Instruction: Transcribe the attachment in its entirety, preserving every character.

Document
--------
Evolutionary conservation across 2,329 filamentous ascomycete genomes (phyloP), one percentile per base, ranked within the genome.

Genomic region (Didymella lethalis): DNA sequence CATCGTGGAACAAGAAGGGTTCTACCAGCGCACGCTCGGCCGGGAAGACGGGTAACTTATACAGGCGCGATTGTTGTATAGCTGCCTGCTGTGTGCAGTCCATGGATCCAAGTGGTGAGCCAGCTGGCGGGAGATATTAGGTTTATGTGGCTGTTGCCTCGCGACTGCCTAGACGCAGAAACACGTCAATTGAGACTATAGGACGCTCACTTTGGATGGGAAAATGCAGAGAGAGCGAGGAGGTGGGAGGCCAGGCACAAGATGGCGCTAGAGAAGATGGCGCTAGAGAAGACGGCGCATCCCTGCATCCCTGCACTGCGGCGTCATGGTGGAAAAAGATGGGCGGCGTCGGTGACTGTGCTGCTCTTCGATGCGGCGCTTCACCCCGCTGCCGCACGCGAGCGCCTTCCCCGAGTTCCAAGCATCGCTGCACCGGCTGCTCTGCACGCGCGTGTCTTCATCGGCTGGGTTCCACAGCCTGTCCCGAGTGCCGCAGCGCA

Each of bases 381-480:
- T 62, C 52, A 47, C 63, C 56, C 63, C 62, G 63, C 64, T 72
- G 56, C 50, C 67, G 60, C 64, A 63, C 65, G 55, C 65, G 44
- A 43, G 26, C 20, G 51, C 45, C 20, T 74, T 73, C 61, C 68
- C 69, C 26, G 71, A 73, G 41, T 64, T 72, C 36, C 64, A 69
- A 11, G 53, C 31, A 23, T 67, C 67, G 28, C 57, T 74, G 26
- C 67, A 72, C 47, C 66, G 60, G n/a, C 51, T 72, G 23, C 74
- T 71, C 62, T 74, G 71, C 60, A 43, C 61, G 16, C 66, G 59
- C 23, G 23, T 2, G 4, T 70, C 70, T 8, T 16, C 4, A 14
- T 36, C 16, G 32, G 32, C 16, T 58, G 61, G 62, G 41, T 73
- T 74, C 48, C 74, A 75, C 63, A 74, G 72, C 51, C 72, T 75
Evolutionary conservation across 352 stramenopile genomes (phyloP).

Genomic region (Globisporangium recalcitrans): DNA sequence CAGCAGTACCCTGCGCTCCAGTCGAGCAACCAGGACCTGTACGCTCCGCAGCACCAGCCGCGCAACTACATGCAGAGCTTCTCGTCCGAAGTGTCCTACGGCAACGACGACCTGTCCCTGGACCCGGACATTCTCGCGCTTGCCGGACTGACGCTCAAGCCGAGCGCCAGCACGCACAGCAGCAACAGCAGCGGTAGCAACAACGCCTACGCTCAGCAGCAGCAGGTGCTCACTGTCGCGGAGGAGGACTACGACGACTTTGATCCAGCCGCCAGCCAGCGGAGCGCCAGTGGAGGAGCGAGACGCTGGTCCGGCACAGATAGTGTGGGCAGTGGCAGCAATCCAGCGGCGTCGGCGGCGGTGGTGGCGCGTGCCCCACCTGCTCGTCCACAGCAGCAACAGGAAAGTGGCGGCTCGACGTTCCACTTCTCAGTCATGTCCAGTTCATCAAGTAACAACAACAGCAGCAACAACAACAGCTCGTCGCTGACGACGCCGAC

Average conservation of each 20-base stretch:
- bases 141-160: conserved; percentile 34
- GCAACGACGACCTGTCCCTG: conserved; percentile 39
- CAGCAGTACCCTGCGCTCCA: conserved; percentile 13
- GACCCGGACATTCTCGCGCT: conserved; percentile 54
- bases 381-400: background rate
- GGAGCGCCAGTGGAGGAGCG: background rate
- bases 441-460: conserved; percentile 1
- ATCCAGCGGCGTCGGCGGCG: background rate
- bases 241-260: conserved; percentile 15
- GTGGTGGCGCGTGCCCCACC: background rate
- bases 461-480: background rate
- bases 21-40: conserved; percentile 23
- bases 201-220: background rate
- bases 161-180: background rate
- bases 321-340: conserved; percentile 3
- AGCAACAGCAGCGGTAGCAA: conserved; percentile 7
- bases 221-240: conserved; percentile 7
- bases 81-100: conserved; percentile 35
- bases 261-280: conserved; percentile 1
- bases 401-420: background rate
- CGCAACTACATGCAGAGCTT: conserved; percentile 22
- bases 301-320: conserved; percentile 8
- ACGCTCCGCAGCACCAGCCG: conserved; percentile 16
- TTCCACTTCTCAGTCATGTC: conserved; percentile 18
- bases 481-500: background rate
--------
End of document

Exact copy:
Evolutionary conservation across 2,329 filamentous ascomycete genomes (phyloP), one percentile per base, ranked within the genome.

Genomic region (Didymella lethalis): DNA sequence CATCGTGGAACAAGAAGGGTTCTACCAGCGCACGCTCGGCCGGGAAGACGGGTAACTTATACAGGCGCGATTGTTGTATAGCTGCCTGCTGTGTGCAGTCCATGGATCCAAGTGGTGAGCCAGCTGGCGGGAGATATTAGGTTTATGTGGCTGTTGCCTCGCGACTGCCTAGACGCAGAAACACGTCAATTGAGACTATAGGACGCTCACTTTGGATGGGAAAATGCAGAGAGAGCGAGGAGGTGGGAGGCCAGGCACAAGATGGCGCTAGAGAAGATGGCGCTAGAGAAGACGGCGCATCCCTGCATCCCTGCACTGCGGCGTCATGGTGGAAAAAGATGGGCGGCGTCGGTGACTGTGCTGCTCTTCGATGCGGCGCTTCACCCCGCTGCCGCACGCGAGCGCCTTCCCCGAGTTCCAAGCATCGCTGCACCGGCTGCTCTGCACGCGCGTGTCTTCATCGGCTGGGTTCCACAGCCTGTCCCGAGTGCCGCAGCGCA

Each of bases 381-480:
- T 62, C 52, A 47, C 63, C 56, C 63, C 62, G 63, C 64, T 72
- G 56, C 50, C 67, G 60, C 64, A 63, C 65, G 55, C 65, G 44
- A 43, G 26, C 20, G 51, C 45, C 20, T 74, T 73, C 61, C 68
- C 69, C 26, G 71, A 73, G 41, T 64, T 72, C 36, C 64, A 69
- A 11, G 53, C 31, A 23, T 67, C 67, G 28, C 57, T 74, G 26
- C 67, A 72, C 47, C 66, G 60, G n/a, C 51, T 72, G 23, C 74
- T 71, C 62, T 74, G 71, C 60, A 43, C 61, G 16, C 66, G 59
- C 23, G 23, T 2, G 4, T 70, C 70, T 8, T 16, C 4, A 14
- T 36, C 16, G 32, G 32, C 16, T 58, G 61, G 62, G 41, T 73
- T 74, C 48, C 74, A 75, C 63, A 74, G 72, C 51, C 72, T 75
Evolutionary conservation across 352 stramenopile genomes (phyloP).

Genomic region (Globisporangium recalcitrans): DNA sequence CAGCAGTACCCTGCGCTCCAGTCGAGCAACCAGGACCTGTACGCTCCGCAGCACCAGCCGCGCAACTACATGCAGAGCTTCTCGTCCGAAGTGTCCTACGGCAACGACGACCTGTCCCTGGACCCGGACATTCTCGCGCTTGCCGGACTGACGCTCAAGCCGAGCGCCAGCACGCACAGCAGCAACAGCAGCGGTAGCAACAACGCCTACGCTCAGCAGCAGCAGGTGCTCACTGTCGCGGAGGAGGACTACGACGACTTTGATCCAGCCGCCAGCCAGCGGAGCGCCAGTGGAGGAGCGAGACGCTGGTCCGGCACAGATAGTGTGGGCAGTGGCAGCAATCCAGCGGCGTCGGCGGCGGTGGTGGCGCGTGCCCCACCTGCTCGTCCACAGCAGCAACAGGAAAGTGGCGGCTCGACGTTCCACTTCTCAGTCATGTCCAGTTCATCAAGTAACAACAACAGCAGCAACAACAACAGCTCGTCGCTGACGACGCCGAC

Average conservation of each 20-base stretch:
- bases 141-160: conserved; percentile 34
- GCAACGACGACCTGTCCCTG: conserved; percentile 39
- CAGCAGTACCCTGCGCTCCA: conserved; percentile 13
- GACCCGGACATTCTCGCGCT: conserved; percentile 54
- bases 381-400: background rate
- GGAGCGCCAGTGGAGGAGCG: background rate
- bases 441-460: conserved; percentile 1
- ATCCAGCGGCGTCGGCGGCG: background rate
- bases 241-260: conserved; percentile 15
- GTGGTGGCGCGTGCCCCACC: background rate
- bases 461-480: background rate
- bases 21-40: conserved; percentile 23
- bases 201-220: background rate
- bases 161-180: background rate
- bases 321-340: conserved; percentile 3
- AGCAACAGCAGCGGTAGCAA: conserved; percentile 7
- bases 221-240: conserved; percentile 7
- bases 81-100: conserved; percentile 35
- bases 261-280: conserved; percentile 1
- bases 401-420: background rate
- CGCAACTACATGCAGAGCTT: conserved; percentile 22
- bases 301-320: conserved; percentile 8
- ACGCTCCGCAGCACCAGCCG: conserved; percentile 16
- TTCCACTTCTCAGTCATGTC: conserved; percentile 18
- bases 481-500: background rate